The effect of SAMHD1 on IFN-I induction during viral infection should be further studied in vivo. Although initial robust IFN-I responses can lead to an upregulation of antiviral genes and a block in infection, chronic immune hyperactivity could lead to desensitization of IFN-I and an eventual suppression of antiviral gene expression. This phenotype was observed when Sandler et al. manipulated the IFN-α2a response to SIV infection in rhesus macaques (112). The dismantling of the antiviral state after long-term IFN-α2a treatment led to an increase in SIV reservoir size and an accelerated CD4+ T-cell loss (112). Studies are necessary to determine whether stimulation of the IFN-I response through inhibition of SAMHD1 function leads to chronic inflammation and progression to AIDS in vivo.

Conclusion

The identification of SAMHD1 as a regulator of the innate immune response to viral infection has led to the development of an exciting field of research. The structural and functional studies of SAMHD1 connect the physiology of HIV-1 infection to the innate antiviral response and the dynamic regulatory mechanisms in cells. Further work will aid in the development of stratagems to enhance the antiviral effects of the intrinsic immune system.

Author Contributions

JA wrote the manuscript with input and edits from CG and LW.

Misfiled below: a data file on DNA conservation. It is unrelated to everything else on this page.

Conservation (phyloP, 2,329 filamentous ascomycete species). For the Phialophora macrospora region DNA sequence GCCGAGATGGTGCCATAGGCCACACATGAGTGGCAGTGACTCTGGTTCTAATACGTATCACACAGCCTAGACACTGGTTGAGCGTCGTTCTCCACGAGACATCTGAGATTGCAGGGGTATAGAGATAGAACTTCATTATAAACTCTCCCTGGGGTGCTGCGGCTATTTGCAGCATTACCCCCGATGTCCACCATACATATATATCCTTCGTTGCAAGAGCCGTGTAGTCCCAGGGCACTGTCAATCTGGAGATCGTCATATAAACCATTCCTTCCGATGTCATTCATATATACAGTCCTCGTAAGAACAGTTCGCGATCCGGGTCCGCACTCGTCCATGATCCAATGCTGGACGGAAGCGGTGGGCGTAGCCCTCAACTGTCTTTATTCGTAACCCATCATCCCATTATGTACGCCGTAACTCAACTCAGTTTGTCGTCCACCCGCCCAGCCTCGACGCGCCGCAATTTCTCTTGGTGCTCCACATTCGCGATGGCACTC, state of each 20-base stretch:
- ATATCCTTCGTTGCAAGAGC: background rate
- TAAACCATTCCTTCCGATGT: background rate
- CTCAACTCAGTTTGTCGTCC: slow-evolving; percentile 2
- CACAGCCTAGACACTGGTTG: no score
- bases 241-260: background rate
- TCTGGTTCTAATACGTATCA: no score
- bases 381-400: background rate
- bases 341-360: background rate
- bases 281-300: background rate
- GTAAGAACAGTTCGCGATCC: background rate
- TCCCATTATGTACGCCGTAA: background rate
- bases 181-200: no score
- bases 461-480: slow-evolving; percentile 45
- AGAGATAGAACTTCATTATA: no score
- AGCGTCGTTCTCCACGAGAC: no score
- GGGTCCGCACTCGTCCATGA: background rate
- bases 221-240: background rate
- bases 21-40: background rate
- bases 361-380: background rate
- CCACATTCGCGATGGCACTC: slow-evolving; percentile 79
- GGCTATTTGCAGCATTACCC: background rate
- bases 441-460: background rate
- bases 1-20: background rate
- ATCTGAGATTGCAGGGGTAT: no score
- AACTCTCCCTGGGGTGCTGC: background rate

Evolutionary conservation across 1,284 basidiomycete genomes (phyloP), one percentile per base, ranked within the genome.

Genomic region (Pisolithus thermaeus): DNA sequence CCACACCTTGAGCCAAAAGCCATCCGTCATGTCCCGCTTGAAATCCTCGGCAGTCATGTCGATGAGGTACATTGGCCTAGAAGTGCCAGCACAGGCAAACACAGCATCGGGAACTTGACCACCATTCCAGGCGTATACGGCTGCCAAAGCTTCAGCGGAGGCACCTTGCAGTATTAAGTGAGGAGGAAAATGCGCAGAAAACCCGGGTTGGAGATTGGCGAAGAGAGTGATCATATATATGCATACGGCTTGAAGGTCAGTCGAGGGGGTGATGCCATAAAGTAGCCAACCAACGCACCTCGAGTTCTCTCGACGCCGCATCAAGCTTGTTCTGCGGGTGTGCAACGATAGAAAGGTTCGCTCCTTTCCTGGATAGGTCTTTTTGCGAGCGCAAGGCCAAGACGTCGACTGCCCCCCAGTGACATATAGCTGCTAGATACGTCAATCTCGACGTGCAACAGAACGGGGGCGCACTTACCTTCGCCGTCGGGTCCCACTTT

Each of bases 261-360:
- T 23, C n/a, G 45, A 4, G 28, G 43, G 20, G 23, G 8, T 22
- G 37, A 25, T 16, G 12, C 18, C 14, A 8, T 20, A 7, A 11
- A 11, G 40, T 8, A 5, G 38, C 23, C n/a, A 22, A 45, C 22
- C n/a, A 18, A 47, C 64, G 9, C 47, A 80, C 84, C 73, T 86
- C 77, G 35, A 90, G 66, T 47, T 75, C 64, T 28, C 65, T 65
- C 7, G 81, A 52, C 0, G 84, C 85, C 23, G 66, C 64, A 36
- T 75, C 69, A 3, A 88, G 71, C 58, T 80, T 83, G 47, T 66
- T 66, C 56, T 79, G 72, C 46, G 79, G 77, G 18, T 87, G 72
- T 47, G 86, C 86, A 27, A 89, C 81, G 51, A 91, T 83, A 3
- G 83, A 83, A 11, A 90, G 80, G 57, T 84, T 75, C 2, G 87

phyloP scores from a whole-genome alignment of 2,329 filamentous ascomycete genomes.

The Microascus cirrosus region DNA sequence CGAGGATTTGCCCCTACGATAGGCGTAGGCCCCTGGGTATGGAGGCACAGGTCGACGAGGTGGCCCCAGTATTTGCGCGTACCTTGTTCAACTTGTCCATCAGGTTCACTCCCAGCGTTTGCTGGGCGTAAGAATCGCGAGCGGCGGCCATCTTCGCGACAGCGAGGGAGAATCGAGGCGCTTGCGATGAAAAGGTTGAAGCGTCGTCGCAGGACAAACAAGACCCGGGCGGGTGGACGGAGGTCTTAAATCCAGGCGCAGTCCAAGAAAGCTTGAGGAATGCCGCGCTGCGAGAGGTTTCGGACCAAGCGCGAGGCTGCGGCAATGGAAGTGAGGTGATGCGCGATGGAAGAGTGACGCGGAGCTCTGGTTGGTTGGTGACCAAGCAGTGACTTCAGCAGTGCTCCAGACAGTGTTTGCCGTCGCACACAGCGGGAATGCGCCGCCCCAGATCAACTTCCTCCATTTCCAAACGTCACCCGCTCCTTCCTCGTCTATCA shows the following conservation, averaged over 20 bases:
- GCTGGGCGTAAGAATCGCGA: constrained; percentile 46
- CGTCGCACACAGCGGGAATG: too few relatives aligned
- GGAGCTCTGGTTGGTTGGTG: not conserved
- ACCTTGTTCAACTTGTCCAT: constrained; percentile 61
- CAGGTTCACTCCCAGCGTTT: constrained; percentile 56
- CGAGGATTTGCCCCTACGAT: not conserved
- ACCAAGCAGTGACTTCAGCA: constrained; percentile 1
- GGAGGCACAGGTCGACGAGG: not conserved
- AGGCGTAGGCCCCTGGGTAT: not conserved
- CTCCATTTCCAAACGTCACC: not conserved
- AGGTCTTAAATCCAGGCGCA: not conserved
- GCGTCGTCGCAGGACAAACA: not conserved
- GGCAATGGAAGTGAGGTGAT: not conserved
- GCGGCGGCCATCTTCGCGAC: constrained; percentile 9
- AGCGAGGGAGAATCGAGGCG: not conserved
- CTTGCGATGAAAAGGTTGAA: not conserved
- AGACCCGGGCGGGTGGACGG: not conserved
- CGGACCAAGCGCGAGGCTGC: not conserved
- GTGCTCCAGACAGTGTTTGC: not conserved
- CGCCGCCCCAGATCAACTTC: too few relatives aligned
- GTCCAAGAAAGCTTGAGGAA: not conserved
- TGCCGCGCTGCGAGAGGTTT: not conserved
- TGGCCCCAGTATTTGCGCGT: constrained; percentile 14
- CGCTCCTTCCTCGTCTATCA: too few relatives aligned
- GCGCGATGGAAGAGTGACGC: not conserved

Conflict of Interest Statement

The authors declare that the research was conducted in the absence of any commercial or financial relationships that could be construed as a potential conflict of interest.

Acknowledgments

We thank the Wu lab members for valuable discussions.

Funding

This work was supported by a grant (AI104483) from the National Institutes of Health (NIH) to LW. LW is also supported in part by NIH grants (AI120209 and GM128212). JA was supported by C. Glenn Barber funds from the College of Veterinary Medicine at The Ohio State University.

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Keywords: HIV-1, sterile alpha motif and HD-domain containing protein 1, infection, innate immunity, myeloid cells

Citation: Antonucci JM, St. Gelais C and Wu L (2017) The Dynamic Interplay between HIV-1, SAMHD1, and the Innate Antiviral Response. Front. Immunol. 8:1541. doi: 10.3389/fimmu.2017.01541

Received: 30 September 2017; Accepted: 30 October 2017;
Published: 10 November 2017

Edited by:

Persephone Borrow, University of Oxford, United Kingdom

Reviewed by:

Jonathan Paul Stoye, Francis Crick Institute, United Kingdom
Stephen Kent, University of Melbourne, Australia

Copyright: © 2017 Antonucci, St. Gelais and Wu. This is an open-access article distributed under the terms of the Creative Commons Attribution License (CC BY). The use, distribution or reproduction in other forums is permitted, provided the original author(s) or licensor are credited and that the original publication in this journal is cited, in accordance with accepted academic practice. No use, distribution or reproduction is permitted which does not comply with these terms.

*Correspondence: Li Wu, wu.840@osu.edu